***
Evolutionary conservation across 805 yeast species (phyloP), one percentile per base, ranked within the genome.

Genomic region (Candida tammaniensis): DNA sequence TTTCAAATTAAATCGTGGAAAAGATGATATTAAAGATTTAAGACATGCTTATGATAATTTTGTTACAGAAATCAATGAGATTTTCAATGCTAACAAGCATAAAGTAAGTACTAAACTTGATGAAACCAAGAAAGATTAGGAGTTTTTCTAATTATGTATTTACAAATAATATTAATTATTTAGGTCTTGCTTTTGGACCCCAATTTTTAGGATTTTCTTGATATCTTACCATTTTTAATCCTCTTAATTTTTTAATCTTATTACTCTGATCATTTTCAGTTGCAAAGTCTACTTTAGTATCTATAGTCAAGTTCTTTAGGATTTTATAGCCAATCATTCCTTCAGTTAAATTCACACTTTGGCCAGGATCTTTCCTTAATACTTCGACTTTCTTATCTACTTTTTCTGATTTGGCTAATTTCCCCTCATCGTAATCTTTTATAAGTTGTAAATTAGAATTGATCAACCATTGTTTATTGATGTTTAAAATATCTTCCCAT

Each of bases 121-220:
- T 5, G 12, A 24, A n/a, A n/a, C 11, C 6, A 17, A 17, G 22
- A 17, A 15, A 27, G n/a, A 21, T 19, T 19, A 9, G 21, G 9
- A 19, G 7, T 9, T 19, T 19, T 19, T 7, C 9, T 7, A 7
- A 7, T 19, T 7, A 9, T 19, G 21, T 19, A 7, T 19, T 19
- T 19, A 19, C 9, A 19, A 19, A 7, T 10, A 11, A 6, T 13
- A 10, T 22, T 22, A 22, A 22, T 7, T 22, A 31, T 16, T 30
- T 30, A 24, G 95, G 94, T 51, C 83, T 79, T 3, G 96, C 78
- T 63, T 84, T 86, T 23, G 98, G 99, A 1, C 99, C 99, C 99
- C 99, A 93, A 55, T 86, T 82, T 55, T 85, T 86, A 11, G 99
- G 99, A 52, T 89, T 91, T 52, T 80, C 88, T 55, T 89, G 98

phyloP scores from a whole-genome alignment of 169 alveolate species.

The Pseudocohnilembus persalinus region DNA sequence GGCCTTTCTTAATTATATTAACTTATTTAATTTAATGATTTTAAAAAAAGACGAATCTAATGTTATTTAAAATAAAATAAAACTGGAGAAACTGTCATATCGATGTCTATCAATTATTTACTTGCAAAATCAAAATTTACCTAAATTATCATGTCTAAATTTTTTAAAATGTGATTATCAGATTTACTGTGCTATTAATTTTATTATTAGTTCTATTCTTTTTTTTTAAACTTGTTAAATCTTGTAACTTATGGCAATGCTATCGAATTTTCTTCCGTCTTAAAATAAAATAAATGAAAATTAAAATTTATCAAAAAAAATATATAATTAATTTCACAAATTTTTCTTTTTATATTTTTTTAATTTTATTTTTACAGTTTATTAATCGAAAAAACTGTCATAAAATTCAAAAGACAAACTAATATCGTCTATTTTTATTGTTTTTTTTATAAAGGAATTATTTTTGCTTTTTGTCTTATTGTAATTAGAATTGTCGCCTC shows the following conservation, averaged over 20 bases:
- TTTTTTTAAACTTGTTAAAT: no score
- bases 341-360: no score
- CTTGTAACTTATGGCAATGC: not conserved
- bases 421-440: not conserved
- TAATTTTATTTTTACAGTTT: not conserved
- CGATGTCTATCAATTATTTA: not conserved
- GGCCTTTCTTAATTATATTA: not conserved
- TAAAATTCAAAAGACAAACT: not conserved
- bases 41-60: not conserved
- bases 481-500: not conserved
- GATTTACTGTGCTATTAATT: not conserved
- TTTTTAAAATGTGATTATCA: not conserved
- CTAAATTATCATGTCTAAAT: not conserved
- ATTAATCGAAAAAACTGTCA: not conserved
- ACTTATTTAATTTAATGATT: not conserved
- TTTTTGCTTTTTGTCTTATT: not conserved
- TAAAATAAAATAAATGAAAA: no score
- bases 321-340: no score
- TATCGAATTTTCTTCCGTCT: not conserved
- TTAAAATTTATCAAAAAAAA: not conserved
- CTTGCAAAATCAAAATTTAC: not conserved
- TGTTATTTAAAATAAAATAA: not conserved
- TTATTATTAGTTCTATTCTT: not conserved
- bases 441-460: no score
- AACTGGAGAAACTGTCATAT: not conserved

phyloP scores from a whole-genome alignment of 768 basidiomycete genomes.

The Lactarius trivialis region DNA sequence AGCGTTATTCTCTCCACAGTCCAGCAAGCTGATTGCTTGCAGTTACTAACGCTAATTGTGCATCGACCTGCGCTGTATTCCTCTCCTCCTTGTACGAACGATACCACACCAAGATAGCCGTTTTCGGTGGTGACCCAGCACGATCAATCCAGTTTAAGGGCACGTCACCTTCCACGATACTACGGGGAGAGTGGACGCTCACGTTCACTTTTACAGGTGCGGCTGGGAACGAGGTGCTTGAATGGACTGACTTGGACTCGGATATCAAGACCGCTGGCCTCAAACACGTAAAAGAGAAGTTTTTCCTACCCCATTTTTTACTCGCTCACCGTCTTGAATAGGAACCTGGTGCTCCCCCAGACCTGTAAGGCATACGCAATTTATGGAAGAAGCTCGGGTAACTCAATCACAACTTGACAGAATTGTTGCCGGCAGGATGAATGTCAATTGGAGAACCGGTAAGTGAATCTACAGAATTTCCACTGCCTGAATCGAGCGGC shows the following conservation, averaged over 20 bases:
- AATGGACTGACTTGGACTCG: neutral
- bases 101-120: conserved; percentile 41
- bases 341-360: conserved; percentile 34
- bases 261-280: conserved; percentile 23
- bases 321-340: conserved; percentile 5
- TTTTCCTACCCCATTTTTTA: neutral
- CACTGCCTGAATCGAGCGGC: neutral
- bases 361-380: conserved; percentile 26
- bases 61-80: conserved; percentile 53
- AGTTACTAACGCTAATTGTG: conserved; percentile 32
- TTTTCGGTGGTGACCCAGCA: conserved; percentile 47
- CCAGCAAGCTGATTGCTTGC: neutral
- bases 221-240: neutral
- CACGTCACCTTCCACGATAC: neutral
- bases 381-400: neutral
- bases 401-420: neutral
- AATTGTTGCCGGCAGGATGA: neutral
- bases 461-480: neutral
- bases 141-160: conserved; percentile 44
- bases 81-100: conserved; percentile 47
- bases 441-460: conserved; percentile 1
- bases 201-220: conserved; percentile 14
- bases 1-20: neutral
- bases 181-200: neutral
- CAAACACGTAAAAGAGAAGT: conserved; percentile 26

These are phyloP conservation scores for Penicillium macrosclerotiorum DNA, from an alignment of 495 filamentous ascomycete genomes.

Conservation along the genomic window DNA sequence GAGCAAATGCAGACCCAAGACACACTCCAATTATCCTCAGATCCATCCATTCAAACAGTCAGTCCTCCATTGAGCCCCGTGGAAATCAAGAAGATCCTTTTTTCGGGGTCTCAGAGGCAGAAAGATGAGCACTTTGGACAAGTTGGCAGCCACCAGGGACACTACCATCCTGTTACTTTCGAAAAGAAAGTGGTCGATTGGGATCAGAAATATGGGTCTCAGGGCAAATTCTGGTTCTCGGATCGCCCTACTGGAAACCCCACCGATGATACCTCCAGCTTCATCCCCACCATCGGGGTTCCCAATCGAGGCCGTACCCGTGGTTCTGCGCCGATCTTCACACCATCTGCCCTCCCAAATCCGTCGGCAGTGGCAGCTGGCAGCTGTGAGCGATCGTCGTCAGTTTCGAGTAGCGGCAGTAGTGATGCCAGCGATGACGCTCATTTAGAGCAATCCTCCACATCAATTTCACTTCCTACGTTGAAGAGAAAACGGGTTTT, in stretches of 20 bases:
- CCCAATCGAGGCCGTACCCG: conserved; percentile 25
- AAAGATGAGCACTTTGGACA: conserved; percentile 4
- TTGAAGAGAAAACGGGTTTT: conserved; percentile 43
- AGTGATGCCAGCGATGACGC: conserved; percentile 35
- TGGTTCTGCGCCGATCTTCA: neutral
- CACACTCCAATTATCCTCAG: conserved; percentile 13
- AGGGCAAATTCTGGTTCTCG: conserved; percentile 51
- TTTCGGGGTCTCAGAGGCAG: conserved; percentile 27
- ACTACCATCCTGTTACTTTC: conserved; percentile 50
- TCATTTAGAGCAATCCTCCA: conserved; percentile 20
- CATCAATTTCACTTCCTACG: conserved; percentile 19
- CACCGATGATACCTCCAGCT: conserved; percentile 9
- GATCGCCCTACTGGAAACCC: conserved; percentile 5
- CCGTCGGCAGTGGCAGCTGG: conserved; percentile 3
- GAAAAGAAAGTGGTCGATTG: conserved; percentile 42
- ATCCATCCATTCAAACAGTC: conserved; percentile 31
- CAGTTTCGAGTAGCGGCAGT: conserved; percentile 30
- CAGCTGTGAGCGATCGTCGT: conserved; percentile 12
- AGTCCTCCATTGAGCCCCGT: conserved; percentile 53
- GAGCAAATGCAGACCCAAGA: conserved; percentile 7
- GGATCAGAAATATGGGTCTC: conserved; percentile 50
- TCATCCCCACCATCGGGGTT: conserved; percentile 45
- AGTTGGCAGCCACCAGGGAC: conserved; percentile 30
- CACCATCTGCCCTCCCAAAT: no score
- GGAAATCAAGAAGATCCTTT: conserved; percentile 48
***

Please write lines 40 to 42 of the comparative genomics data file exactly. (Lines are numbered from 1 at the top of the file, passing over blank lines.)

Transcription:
- AACTGGAGAAACTGTCATAT: not conserved

phyloP scores from a whole-genome alignment of 768 basidiomycete genomes.

The Lactarius trivialis region DNA sequence AGCGTTATTCTCTCCACAGTCCAGCAAGCTGATTGCTTGCAGTTACTAACGCTAATTGTGCATCGACCTGCGCTGTATTCCTCTCCTCCTTGTACGAACGATACCACACCAAGATAGCCGTTTTCGGTGGTGACCCAGCACGATCAATCCAGTTTAAGGGCACGTCACCTTCCACGATACTACGGGGAGAGTGGACGCTCACGTTCACTTTTACAGGTGCGGCTGGGAACGAGGTGCTTGAATGGACTGACTTGGACTCGGATATCAAGACCGCTGGCCTCAAACACGTAAAAGAGAAGTTTTTCCTACCCCATTTTTTACTCGCTCACCGTCTTGAATAGGAACCTGGTGCTCCCCCAGACCTGTAAGGCATACGCAATTTATGGAAGAAGCTCGGGTAACTCAATCACAACTTGACAGAATTGTTGCCGGCAGGATGAATGTCAATTGGAGAACCGGTAAGTGAATCTACAGAATTTCCACTGCCTGAATCGAGCGGC shows the following conservation, averaged over 20 bases: